Games: Fall in for ‘Fallout 3’
By BRIAN BOWERS | STARS AND STRIPES Published: November 2, 2008
Unless you’ve been living in an underground vault, you’ve probably heard of "Fallout 3."
The highly anticipated role-playing game from Bethesda Softworks follows in the footsteps of classic computer games from Interplay. Fans will notice the family resemblance in the M-rated game’s look, feel and mythos.
The game’s set about 200 years in the future in a Washington, D.C., that’s been gutted by nuclear blasts.
It starts with your birth, when you select your character’s gender and name and use a good customization system to determine his or her adult appearance. The game then highlights a few key years during your childhood in Vault 101, an underground haven from nuclear attack. During these scenes, you determine various attributes and abilities for your character and learn how to use the controls.
When you’re about 19, you awake to discover your father missing and everyone in authority angry at you. It’s time to leave the safety of the vault.
The rest of the game is spent exploring the ruins of Washington and the surrounding wastes. You’ll encounter scores of struggling settlers, ruthless raiders, fierce mutants, bedraggled ghouls and self-described saviors. Some will ask for help. Some will simply try to blow your head off. As a result, you’ll spend a lot of time on quests and a lot of time fighting — and trying to track down your dad.
Although many of the quests are pretty typical for a role-playing game, they usually have an interesting post-apocalyptic twist — like the early decision on whether to detonate an unexploded atomic bomb that’s sitting in the middle of a village. Quests can be multi-layered or so contradictory that completing one will shut down an entire line of others. Of course this enhances replay value.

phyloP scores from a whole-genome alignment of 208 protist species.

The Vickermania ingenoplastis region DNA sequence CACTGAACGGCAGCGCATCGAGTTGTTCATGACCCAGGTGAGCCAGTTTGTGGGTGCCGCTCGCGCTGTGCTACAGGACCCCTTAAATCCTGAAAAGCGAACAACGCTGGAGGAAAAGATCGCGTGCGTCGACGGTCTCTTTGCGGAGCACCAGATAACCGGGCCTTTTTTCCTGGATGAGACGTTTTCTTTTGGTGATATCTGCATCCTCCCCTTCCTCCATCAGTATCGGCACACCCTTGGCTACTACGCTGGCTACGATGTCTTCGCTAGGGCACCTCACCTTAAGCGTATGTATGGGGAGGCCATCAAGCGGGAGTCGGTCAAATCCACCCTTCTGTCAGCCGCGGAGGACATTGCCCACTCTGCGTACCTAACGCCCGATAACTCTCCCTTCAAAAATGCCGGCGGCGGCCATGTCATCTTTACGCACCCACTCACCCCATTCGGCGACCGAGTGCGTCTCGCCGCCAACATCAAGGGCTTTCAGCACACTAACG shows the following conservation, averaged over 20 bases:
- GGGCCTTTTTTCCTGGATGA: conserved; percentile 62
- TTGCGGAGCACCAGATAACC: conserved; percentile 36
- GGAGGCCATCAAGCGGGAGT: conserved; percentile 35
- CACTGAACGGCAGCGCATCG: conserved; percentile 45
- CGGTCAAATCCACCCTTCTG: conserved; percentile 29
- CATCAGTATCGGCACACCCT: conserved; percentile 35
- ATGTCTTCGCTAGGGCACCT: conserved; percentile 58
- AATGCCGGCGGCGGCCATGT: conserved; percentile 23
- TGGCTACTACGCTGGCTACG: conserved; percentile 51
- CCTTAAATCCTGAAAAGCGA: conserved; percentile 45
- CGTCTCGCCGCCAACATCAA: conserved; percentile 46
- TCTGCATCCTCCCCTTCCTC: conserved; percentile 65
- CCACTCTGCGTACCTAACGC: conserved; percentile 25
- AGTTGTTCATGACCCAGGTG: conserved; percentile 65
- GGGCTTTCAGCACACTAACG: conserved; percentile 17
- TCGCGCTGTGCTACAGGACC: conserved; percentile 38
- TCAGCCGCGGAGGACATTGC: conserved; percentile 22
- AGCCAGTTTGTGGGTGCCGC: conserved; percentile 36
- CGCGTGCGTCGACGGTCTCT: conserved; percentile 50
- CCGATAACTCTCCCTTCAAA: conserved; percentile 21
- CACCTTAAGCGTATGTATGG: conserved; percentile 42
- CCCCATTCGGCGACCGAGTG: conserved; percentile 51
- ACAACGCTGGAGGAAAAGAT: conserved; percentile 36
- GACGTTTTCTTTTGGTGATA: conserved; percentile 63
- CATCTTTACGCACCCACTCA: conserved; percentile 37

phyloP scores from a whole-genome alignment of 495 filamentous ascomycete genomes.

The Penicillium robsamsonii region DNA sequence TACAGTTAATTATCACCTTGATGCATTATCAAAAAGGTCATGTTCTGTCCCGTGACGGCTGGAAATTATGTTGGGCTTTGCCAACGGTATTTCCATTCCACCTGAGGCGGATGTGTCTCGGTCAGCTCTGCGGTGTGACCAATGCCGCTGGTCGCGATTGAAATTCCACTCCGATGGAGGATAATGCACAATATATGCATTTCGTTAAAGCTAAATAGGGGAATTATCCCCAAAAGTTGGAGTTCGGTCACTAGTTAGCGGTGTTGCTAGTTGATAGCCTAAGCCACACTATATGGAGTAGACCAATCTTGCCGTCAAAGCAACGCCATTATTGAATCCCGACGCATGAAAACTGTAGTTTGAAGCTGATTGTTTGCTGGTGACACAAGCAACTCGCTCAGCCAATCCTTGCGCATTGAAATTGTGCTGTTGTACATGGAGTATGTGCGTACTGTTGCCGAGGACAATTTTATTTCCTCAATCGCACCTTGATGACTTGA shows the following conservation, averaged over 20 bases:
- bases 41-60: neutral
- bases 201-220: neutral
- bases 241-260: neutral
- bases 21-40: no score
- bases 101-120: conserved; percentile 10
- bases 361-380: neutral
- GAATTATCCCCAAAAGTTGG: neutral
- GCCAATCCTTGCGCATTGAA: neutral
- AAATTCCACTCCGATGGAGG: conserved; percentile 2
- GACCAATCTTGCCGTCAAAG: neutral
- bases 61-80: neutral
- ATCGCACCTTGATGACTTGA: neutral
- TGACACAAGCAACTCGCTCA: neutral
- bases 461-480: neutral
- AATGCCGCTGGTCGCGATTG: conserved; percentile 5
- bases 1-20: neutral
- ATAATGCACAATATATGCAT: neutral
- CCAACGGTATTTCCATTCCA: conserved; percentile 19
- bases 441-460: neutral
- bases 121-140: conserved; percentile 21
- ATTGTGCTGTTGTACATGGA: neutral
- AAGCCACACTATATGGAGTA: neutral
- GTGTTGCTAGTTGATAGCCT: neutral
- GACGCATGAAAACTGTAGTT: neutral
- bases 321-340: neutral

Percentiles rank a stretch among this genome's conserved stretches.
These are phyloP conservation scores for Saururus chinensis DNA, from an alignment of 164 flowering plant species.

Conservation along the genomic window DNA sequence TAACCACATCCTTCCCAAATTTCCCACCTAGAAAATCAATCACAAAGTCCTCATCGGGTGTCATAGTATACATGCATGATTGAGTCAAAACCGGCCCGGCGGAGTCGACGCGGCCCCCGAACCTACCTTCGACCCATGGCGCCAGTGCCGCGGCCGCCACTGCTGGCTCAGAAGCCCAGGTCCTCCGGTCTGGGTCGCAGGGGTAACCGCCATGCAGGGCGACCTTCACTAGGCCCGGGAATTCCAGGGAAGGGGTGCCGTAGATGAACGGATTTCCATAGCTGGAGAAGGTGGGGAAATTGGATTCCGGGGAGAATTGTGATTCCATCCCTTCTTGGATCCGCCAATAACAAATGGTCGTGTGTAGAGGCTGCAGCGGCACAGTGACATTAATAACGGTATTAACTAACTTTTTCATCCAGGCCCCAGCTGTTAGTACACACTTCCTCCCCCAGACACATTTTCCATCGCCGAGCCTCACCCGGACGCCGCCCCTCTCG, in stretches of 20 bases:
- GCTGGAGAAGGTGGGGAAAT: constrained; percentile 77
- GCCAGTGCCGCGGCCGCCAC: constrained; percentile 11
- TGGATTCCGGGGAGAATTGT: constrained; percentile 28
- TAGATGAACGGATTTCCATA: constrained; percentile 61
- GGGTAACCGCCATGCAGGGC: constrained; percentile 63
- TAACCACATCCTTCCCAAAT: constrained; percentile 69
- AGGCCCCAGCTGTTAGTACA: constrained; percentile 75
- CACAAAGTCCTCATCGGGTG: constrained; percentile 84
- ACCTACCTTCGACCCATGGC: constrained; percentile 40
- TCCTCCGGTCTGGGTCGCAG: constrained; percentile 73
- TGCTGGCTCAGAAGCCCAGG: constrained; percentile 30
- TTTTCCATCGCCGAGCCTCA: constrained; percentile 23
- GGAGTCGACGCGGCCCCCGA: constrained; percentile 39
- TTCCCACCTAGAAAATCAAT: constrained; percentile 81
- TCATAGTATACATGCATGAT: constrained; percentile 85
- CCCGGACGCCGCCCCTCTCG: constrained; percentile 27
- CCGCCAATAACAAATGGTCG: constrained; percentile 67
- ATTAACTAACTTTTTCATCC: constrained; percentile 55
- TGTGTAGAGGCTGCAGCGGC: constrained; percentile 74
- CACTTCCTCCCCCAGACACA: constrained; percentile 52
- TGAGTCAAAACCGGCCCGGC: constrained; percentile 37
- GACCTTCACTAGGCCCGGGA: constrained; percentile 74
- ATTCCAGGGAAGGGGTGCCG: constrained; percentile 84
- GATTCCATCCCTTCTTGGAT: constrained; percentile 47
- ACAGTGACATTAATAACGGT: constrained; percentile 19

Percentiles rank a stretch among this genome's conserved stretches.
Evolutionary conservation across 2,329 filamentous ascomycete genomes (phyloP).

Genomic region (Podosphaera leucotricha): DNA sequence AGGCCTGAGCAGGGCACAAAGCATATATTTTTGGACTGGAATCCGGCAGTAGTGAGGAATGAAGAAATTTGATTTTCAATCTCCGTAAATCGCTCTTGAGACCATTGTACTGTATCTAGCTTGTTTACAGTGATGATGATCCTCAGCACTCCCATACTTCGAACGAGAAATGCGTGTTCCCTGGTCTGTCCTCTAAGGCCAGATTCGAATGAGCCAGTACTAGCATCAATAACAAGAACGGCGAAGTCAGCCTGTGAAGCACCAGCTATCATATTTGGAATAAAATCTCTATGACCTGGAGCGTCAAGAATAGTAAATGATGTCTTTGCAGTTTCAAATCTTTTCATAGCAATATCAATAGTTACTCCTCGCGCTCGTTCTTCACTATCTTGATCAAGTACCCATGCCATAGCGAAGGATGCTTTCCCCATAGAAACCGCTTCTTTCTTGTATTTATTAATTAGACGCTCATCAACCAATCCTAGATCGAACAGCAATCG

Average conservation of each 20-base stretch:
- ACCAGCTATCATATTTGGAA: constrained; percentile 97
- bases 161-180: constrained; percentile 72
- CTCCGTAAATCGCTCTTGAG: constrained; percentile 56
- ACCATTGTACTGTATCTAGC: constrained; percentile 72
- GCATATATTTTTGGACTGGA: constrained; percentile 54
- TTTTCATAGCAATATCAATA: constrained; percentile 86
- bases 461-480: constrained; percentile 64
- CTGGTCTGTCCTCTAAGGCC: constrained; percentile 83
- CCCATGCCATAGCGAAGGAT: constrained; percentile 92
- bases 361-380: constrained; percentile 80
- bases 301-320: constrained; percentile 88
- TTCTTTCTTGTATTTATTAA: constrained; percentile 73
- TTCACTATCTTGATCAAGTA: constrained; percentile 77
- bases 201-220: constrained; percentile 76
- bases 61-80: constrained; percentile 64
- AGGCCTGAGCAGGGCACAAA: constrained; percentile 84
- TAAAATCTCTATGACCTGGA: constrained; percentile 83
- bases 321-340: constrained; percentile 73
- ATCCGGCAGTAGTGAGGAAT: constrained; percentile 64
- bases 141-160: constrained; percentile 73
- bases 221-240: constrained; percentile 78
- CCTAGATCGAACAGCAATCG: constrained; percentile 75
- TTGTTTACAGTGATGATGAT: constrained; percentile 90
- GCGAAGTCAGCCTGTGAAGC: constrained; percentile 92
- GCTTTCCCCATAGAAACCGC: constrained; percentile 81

Your decisions on which quests to fulfill also play into the game’s rich morality system. This gauges your actions, as well as your interactions with nonplayer characters, to determine how different characters will react to you. If you want to befriend embattled settlers or the Brotherhood of Steel, you’d better have a good rep. If you want some help from a shady character, he’ll shrug you off if you’re not bad to the bone.
During combat, you can wield anything from a baseball bat to a miniature atomic bomb. Although you can play like a typical shooter — running and gunning — it’s often best to take advantage of the targeting system. Once activated, it pauses the action and provides a readout showing the percentage chance of hitting a head, arm, leg, torso or weapon. You pick one and then slide back into real-time mode while your character fires. This saves ammo and lets less-nimble-fingered gamers cripple difficult foes or quickly finish them off.
Combat often yields gruesome results. Target the head and it’s very likely you’ll see an eyeball go flying. However, the most common result is decapitation, with the head sent rolling into the dust. And it only gets more intense if you activate the "Bloody Mess" perk. It’d be nice if there were a "Less Mess" setting for those who don’t need to see exploding heads to enjoy a game.
In addition to the extreme gore, the game earns its M rating for strong language, the hookers available in many places and the numerous performance-enhancing drugs — which can easily turn addictive if you aren’t careful.
The graphics do an excellent job of portraying the desolate landscapes, dilapidated settlements and ruined cityscapes you’d expect in the wake of a nuclear holocaust. Edges are jagged and tones are muted as if most form and color had been blasted away. Surviving pre-war artifacts reveal the sort of America depicted in the naive and optimistic science fiction of the 1950s. These elements combine to form a rich and haunting spectacle.
However, the graphics and animations aren’t perfect. People often move a bit stiffly and their lips aren’t always in sync with the dialogue.
Artificial intelligence is a bit uneven, too. Battles are usually interesting because foes are very aggressive, but other nonplayer characters sometimes fail to show much reaction to dramatic events unfolding around them.
A few elements in "Fallout 3" might turn off some gamers. However, deep and enjoyable role-playing elements and intense battles are likely to lure quite a few out of their vaults.
Platforms: Xbox 360, PlayStation 3, PC
On the Web: fallout.bethsoft.com